Byron’s connection with Italy is one of the most familiar facts about British Romanticism. A considerable portion of his legend is linked to his many pronouncements about the country (where he lived between 1816 and 1823), its history, culture and people, as well as about his own experiences in Italy and among Italians. Offering new insights into Byron’s relation to Italy, this volume is concerned with the real, historical ‘Anglo-Italian’ Byron, and his ‘almost Italianness’ as a poet. Its essays bring together different critical perspectives to take the pulse of current debates and open up new lines of enquiry into this crucial theme in Byron Studies and Romantic-era Studies more widely. In doing so, they explore how Byron’s being in Italy affected his sense of his own individual identity and of the labile nature of the self. It affected his politics – both in theory and in practice – and, of course, his whole development as a writer of lyrics, dramas, narratives, satires and letters. Moreover, the essays show how Italy affected, changed and informed Byron’s thinking about matters far beyond Italy itself. As the book shows, the poet’s relation to the country and its culture was complicated by a pervasive dialectic between familiarity and distance, and thus neither stable nor consistent. For this reason, among many others, the topic of ‘Byron and Italy’ remains an endless source of intellectual, literary, historical and existential fascination.

Author: Tom Betteridge

This book is a study of the English Reformation as a poetic and political event. It examines the political, religious and poetic writings of the period 1520-1580, in relation to the effects of confessionalization on Tudor writing. The central argument of the book is that it is a mistake to understand this literature simply on the basis of the conflict between Protestantism and Catholicism. Instead one needs to see Tudor culture as fractured between emerging confessional identities, Protestant and Catholic, and marked by a conflict between those who embraced the process of confessionalization and those who rejected it. Sir Richard Morrison's A Remedy for Sedition was part of the Henrician government's propaganda response to the Pilgrimage of Grace. Edwardian politicians and intellectuals theorized and lauded the idea of counsel in both practice and theory. The book discusses three themes reflected in Gardiner's 1554 sermon: the self, the social effects of Reformation, and the Marian approaches to the interpretation of texts. The Marian Reformation produced its own cultural poetics - which continued to have an influence on Tudor literature long after 1558. The decade following the successful suppression of the Northern Rebellion in 1570 was a difficult one for the Elizabethan regime and its supporters. An overview of Elizabethan poetics and politics explains the extent to which the culture of the period was a product of the political and poetic debates of the early years of the Queen's reign.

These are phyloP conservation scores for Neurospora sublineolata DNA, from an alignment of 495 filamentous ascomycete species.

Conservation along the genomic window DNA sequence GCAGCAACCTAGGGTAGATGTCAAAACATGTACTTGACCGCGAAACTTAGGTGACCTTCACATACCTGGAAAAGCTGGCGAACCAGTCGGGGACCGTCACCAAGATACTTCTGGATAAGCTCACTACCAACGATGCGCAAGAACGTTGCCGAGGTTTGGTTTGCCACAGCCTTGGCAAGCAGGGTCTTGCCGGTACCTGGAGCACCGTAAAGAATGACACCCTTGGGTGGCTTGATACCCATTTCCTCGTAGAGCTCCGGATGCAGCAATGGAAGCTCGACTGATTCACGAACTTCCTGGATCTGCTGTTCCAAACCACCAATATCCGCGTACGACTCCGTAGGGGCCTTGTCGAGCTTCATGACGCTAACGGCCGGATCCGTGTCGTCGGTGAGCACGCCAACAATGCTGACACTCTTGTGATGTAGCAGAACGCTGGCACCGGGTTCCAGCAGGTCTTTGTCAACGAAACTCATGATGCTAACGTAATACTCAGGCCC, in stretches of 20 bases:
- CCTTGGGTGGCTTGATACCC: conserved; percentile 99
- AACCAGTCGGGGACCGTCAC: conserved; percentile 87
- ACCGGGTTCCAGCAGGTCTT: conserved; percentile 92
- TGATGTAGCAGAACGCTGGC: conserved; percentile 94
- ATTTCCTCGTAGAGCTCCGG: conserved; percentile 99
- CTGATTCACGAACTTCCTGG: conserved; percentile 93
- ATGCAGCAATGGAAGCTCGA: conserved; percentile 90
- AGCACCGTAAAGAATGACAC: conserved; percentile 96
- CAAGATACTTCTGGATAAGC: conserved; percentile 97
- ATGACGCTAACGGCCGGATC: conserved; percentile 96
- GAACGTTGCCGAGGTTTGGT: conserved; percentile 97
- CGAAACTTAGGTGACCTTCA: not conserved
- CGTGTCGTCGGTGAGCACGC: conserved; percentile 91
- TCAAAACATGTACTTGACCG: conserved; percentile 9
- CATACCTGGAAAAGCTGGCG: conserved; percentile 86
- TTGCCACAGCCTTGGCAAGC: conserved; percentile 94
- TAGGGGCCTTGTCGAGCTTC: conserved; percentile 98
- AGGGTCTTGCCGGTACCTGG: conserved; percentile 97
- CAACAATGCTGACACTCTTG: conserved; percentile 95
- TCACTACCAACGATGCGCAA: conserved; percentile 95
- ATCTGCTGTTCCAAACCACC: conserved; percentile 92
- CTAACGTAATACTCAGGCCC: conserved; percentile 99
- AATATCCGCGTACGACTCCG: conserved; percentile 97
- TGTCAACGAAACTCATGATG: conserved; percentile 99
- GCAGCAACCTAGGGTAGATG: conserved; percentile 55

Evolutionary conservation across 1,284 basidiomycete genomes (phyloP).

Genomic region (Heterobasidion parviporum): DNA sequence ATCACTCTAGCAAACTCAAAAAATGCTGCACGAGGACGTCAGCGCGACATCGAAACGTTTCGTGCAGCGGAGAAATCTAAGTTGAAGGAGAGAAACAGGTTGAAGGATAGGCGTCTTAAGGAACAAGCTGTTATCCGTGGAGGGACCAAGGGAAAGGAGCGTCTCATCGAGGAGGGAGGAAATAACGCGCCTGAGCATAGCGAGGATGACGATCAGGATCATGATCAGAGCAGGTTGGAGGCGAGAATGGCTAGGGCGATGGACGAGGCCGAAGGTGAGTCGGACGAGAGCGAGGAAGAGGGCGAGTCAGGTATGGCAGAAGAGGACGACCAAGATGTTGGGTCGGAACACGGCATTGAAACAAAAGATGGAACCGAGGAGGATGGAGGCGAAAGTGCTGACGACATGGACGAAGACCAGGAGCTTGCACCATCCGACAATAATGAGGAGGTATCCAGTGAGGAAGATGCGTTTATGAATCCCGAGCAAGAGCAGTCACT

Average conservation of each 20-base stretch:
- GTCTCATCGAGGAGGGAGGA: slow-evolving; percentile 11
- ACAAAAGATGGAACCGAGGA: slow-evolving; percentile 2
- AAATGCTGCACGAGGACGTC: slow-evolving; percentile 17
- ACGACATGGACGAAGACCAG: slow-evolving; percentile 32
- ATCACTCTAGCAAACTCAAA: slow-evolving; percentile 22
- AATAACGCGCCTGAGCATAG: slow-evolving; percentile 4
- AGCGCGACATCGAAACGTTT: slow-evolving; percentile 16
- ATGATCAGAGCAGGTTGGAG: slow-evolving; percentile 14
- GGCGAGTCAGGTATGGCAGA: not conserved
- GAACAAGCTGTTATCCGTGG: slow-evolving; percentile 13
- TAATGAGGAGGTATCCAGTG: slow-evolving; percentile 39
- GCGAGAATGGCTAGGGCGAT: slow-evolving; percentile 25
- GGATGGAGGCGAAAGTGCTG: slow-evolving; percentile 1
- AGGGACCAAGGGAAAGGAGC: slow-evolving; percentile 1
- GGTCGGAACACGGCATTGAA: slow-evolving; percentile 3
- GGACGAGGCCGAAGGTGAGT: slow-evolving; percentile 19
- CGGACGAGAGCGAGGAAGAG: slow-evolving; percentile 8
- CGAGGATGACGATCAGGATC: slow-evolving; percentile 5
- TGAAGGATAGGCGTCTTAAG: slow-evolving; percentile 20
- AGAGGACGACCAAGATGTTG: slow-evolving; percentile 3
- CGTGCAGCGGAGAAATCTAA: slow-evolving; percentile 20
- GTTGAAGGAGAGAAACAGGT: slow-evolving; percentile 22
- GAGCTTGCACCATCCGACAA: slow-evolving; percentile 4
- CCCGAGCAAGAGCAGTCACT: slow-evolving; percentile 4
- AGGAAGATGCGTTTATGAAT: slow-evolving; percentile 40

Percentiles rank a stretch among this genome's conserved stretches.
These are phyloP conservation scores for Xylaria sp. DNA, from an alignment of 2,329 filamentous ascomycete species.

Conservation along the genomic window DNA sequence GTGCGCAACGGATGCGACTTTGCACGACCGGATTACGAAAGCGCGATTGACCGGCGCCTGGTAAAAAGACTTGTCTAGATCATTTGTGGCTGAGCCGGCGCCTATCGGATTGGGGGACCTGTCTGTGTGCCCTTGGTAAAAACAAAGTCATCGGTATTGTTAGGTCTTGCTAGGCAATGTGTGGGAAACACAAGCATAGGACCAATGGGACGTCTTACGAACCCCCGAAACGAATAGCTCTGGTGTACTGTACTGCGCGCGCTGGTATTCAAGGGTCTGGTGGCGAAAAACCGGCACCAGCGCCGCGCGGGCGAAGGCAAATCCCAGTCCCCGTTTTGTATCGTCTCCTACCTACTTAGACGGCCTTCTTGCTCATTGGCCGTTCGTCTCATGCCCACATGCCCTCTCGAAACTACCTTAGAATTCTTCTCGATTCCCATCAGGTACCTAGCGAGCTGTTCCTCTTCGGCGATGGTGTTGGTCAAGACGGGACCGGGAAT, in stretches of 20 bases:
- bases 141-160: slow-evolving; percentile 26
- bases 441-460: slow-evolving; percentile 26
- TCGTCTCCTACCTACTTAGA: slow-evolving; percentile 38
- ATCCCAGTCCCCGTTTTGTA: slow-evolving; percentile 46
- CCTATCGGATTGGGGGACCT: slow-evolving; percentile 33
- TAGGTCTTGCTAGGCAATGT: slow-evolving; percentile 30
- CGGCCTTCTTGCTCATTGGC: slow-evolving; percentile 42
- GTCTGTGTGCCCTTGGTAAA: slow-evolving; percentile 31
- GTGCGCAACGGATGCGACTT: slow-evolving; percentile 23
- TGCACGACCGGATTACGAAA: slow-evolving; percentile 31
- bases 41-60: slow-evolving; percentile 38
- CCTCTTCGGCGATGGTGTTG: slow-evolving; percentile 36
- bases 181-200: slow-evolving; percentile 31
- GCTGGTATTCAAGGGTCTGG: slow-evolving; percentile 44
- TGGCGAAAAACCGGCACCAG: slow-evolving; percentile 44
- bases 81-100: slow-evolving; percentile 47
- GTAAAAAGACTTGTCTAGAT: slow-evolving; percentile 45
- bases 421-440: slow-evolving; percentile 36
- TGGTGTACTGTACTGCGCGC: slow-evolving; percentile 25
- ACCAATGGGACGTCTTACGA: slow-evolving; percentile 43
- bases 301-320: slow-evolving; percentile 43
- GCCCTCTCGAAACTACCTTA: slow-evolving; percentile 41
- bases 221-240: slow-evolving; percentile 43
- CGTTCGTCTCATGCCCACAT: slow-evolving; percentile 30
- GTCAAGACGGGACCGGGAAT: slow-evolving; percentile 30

Catholicism, gender and ethnicity in nineteenth-century Scotland
Author: S. Karly Kehoe

This book examines the changing nature of Catholicism in modern Scotland by placing a significant emphasis on women religious. It highlights the defining role they played in the transformation and modernisation of the Catholic Church as it struggled to cope with unprecedented levels of Irish migration. The institutions and care-networks that these women established represented a new age in social welfare that served to connect the church with Scotland's emerging civil society. The book examines how the church reacted to liberalism, legislative reform, the rise of evangelicalism and the continued growth of Irish migration between the late 1820s and the late 1850s. A mutual aversion to the Irish and a loyalty to nation and state inspired a recusant and ultramontane laity to invest heavily in a programme of church transformation and development. The recruitment of the Ursulines of Jesus, the first community of nuns to return to Scotland since the Reformation, is highlighted as a significant step towards legitimising Catholic respectability. The book focuses on the recruitment and influence of women religious. It also focuses on the issue of identity by considering how gender and ethnicity influenced the development of these religious communities and how this was connected with the broader campaign to transform Catholic culture in Scotland. The book also examines the development of Catholic education in Scotland between the late 1840s and 1900 and prioritises the role played by women religious in this process.

Author: Bryan Fanning